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27 November 2013 12:59 pm ,
Vol. 342 ,
The new head of the National Center for Science Education promises to "fight the good fight" against attacks on...
Analyses of the H7N9 strains isolated from four new cases show that the virus is evolving rapidly, heightening anxiety...
In 2009, Jack Szostak shared a Nobel Prize for his part in discovering the role of telomeres, the end bits of...
Science has exposed a thriving academic black market in China involving shady agencies, corrupt scientists, and...
Paper-selling agencies flourish in the aura of reputable businesses. For some scientists, it may be difficult to tell...
Featuring the first lunar rover in 40 years, Chang'e-3 is seen as an important milestone on China's quest to send a...
Data collected by satellites and floating probes have chronicled a 2-decade rise in the temperature and thickness of a...
Cholesterol, the artery-clogging molecule that contributes to cardiovascular disease, has another nasty trick up its...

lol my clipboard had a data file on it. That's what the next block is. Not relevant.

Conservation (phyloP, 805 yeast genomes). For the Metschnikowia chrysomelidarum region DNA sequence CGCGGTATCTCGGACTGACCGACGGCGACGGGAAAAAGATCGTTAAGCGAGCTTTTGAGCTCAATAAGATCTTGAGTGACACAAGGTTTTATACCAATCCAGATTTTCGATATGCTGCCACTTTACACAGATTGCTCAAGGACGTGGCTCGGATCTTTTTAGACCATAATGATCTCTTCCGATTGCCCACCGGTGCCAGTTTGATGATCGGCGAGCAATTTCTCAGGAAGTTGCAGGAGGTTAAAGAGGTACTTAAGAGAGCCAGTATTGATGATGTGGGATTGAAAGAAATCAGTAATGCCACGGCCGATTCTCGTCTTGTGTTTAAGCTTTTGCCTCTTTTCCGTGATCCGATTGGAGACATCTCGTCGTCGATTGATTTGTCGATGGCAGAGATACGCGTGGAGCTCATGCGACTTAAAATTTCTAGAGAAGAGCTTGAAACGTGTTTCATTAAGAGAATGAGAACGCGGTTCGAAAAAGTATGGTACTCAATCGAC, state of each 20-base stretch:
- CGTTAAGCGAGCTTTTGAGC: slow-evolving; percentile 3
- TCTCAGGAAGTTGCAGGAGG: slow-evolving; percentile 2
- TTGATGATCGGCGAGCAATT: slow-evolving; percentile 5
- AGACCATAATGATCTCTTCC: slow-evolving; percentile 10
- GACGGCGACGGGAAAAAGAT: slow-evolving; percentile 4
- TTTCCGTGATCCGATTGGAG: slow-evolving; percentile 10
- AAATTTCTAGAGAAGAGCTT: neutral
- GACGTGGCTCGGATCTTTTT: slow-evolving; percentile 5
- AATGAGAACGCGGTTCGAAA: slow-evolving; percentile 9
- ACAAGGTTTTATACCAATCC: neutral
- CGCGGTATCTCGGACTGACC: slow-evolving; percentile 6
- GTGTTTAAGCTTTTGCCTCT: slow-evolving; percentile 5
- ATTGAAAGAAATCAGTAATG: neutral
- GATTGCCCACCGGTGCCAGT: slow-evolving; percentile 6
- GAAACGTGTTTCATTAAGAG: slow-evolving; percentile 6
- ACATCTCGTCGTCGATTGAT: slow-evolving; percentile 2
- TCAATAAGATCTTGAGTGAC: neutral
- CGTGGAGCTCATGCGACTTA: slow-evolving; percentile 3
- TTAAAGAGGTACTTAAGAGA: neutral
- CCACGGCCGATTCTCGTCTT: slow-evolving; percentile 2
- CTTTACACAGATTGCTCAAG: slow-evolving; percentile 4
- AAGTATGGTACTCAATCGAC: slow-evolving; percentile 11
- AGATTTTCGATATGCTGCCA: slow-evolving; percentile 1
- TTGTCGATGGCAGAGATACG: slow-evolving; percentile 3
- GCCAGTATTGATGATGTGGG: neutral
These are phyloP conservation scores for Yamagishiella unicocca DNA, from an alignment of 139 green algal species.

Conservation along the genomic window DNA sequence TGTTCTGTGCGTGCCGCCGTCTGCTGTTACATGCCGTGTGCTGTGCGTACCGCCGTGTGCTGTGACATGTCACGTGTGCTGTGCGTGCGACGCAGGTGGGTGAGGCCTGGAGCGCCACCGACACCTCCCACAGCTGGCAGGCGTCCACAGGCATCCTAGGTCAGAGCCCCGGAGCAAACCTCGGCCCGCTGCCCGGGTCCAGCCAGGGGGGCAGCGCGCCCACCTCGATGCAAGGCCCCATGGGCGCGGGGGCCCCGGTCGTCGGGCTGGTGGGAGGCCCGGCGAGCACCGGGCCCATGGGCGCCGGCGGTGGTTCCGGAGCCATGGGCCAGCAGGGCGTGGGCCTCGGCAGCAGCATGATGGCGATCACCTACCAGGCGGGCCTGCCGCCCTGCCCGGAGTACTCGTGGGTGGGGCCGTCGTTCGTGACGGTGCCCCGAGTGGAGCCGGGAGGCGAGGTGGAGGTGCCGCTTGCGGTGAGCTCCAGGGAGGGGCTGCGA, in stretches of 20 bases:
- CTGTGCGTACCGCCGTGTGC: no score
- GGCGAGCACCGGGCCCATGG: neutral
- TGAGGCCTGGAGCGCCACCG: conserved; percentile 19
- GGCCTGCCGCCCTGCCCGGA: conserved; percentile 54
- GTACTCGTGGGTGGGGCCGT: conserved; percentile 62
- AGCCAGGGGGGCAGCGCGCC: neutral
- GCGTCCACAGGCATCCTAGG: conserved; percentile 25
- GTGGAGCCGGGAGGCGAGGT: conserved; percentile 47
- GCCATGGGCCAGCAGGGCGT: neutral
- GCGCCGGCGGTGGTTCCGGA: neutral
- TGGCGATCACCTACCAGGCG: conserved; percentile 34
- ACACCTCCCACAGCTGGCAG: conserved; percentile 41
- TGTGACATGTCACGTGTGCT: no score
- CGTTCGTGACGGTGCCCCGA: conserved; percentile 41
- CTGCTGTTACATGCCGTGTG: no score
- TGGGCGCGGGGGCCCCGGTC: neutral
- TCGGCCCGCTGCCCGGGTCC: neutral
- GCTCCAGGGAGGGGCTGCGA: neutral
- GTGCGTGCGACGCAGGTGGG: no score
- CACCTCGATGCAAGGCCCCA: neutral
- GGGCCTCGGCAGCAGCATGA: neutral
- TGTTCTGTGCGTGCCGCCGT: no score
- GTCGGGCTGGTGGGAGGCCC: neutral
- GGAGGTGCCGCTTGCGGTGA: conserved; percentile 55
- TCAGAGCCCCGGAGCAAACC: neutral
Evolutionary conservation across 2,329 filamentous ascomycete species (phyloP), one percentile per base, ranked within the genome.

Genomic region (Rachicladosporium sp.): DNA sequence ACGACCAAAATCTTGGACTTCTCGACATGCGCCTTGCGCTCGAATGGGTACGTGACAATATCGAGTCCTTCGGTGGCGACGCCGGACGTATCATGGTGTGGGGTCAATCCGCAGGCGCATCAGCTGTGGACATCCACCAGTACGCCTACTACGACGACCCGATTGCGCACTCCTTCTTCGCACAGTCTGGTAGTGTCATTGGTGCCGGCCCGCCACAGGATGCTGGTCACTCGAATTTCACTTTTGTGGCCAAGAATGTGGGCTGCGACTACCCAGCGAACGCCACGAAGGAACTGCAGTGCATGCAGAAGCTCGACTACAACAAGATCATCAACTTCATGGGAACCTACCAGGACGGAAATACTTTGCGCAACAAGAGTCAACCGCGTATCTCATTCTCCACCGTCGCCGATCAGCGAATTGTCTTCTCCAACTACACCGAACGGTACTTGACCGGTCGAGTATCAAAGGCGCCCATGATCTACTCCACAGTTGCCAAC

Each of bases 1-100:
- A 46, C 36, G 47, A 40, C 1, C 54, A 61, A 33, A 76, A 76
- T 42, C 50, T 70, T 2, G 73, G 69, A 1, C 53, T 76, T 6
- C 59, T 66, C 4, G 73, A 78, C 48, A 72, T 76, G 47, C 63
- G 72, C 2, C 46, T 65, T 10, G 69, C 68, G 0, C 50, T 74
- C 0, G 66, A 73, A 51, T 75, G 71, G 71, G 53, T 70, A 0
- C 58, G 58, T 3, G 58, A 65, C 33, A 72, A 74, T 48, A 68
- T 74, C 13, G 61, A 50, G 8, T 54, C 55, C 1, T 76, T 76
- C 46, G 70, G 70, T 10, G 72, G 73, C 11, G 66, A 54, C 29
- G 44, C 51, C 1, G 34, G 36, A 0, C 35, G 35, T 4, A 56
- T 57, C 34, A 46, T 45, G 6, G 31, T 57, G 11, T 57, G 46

- 27 November 2013 12:59 pm , Vol. 342 , #6162
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ScienceShot: How Starfish Sweat
29 May 2013 6:00 pm
Dogs pant. Humans sweat. But how do starfish keep from overheating? At the hub of a sea creature's five arms (or more, in some species) is the central disk, which holds the animal's heart, stomach, and central nervous system. If this disk's temperature rises above 35°C (such as at low tide, when the animal may be isolated from cool ocean water) the starfish dies. To figure out how the animal stays cool, scientists collected 70 ochre starfish ( Pisaster ochraceus) from the California coast and placed them under heat lamps to simulate potentially lethal low tide heat exposure, at temperatures ranging from 26°C to 42° C. About one-third of the starfish died when their central disk temperatures reached 35°C, the team reports online today in The Journal of Experimental Biology. Researchers found that the arms of surviving starfish were a few degrees warmer than the disk, as warm as 39°, suggesting that the animals shunted heat into their extremities. The strategy is not without a cost, however. In the days following the experiment, 16 of the surviving starfish severed their own heat-damaged arms, which are costly to regrow.
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